By David Remnick July 31, 2020
“The Song Is You,” a short film directed by Andrea Longacre-White and starring Uzoamaka Maduka, explores art, envy, and stalking.
Not so long ago, Uzoamaka Maduka was known in New York as a young editor who did what young editors have done for generations: she and some friends brought to life a literary magazine. It was called The American Reader. It lasted for a few years, and then she was gone, off to Los Angeles to write for the movies. Before the pandemic, she and Alexandra Butler, a poet, novelist, and social worker, wrote a brief, enigmatic script about class, art, and stalking, called “The Song Is You.” Directed by Andrea Longacre-White, the film is thirteen minutes long. It has the quality of a hyper-vivid dream. Maduka says that as she and her collaborators were working on the film they were thinking about, among other things, Kafka’s parables, aiming to create, as she put it, “a simple absurdity in service of a complicated thought or investigation.”
Maduka plays Adriana, a young artist who sets up camp in the back yard of a less young and far more prosperous married couple—a decidedly arty and self-regarding couple—Cosi, played by Butler, and Michel, played by Hans-Peter Thomas. At night, Adriana watches through the window as the couple hosts a cocktail party; they sip wine, they work the room, they trade quips. She watches them the next morning, too, as they do their languid stretching and check their phones. Inevitably, Michel spots the young woman in his yard and approaches her.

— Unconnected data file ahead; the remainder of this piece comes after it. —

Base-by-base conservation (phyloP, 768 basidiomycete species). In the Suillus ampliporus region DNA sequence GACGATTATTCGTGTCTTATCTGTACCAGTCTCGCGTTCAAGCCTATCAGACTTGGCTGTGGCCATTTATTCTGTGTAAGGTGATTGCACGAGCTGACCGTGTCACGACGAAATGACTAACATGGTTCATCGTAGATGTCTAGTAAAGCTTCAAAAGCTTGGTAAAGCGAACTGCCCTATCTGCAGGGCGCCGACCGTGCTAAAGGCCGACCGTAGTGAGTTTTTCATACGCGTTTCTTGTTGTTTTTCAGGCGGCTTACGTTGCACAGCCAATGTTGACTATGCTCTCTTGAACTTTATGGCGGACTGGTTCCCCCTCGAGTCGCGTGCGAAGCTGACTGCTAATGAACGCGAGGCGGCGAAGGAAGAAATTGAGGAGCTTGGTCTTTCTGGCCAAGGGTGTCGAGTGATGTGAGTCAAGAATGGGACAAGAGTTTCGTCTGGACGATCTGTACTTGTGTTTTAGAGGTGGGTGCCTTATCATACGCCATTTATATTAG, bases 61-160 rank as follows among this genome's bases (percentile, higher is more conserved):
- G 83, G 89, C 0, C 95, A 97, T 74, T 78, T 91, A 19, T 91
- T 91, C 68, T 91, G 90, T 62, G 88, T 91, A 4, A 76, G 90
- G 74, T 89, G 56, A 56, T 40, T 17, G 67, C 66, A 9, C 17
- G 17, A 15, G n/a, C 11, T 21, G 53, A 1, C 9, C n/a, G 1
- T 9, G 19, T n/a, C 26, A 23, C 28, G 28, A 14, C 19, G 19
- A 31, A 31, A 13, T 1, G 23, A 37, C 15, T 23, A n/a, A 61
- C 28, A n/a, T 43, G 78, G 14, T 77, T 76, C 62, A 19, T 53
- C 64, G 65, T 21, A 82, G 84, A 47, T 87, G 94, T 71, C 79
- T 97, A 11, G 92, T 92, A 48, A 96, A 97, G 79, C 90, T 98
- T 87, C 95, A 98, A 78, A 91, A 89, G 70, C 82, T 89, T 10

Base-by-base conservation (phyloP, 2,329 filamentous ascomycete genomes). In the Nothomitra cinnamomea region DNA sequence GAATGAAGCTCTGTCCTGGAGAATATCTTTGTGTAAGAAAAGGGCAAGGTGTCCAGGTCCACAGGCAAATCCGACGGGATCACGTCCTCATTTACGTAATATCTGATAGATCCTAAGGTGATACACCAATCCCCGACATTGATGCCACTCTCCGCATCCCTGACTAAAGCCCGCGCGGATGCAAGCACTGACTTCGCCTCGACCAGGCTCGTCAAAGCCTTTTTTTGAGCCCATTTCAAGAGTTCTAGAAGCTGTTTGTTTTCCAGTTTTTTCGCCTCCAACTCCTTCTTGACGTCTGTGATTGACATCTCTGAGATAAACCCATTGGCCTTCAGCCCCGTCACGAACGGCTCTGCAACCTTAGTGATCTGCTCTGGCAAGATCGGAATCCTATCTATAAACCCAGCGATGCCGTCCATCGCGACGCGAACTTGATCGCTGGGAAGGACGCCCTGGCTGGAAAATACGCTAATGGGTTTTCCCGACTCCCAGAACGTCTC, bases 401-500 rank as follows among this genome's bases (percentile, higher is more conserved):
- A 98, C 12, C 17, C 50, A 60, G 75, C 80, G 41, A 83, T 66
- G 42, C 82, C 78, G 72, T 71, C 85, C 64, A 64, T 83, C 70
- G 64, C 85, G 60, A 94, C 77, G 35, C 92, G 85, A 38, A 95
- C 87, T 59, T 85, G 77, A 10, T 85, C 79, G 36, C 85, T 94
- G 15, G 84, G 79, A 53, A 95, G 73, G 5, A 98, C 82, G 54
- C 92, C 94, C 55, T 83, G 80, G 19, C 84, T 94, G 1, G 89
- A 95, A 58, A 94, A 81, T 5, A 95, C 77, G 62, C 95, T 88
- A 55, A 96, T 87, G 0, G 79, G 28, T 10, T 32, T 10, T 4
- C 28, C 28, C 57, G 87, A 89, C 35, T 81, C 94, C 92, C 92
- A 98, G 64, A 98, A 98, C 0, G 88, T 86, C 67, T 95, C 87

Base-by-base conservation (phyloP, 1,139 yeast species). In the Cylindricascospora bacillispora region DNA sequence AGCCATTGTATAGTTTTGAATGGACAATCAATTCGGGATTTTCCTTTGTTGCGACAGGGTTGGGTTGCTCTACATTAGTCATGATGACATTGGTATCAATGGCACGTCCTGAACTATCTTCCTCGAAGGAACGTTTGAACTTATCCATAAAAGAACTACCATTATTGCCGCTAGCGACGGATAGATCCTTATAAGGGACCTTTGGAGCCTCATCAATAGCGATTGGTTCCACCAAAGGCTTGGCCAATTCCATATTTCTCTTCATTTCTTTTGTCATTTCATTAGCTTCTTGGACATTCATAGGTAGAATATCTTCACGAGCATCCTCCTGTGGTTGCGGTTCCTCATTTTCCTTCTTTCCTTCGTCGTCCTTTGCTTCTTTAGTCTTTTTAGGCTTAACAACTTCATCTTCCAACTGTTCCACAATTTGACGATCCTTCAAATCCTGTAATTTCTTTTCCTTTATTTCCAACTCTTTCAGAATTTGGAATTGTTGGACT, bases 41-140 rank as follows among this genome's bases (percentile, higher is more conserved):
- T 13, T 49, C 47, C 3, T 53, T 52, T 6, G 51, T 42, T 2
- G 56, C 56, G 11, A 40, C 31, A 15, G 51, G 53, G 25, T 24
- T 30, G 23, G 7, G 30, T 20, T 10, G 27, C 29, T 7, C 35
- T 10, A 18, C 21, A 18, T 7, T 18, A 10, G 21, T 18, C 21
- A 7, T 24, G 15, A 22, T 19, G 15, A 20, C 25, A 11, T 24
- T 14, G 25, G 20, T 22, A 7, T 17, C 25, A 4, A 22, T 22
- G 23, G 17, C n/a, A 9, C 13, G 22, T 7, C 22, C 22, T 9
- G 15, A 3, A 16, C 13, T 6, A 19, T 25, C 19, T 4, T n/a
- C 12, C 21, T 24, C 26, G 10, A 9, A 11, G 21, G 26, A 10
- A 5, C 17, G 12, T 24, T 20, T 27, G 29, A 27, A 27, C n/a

After some stumbling excuses, she begins to answer the question that viewers will also be asking: Why is she there? She explains that she saw the couple give a talk and had a question, but there had been no Q. & A. period. But Adriana’s admiration has quickly bypassed mere curiosity: “Your life is just so beautiful,” she tells Michel. She is taken with their enviable lives. And not just the professional success and artistic existence. It’s the other stuff: “All the cocktails! Salads and walnuts! Rachel Maddow!”
Michel quietly asks her to go, and she does. But now he is the one obsessed. The reversal, half-creepy, half-comic, comes soon. And then the dream ends.
I watched the film a couple of times late at night recently, finding it at once charming, unnerving, and politically sharp. I know Maduka only slightly—we’ve met just a few times—and I e-mailed her recently to ask how she thought her old New York life connected with her new work in Los Angeles. “Acting and editing seem somehow linked to me. It’s the same operation, trying to find the truth in something, trying to bring it out,” she wrote. The film’s politics are subtly unsettling; the images stay with you. “I hold on to the foolish idea that all this listening and telling is what, eventually, changes the world. I guess the operative question is just how do we tell and how do we listen? A magazine is one (phenomenal) way of story-telling and truth-seeking and listening. A movie is another really wonderful way.”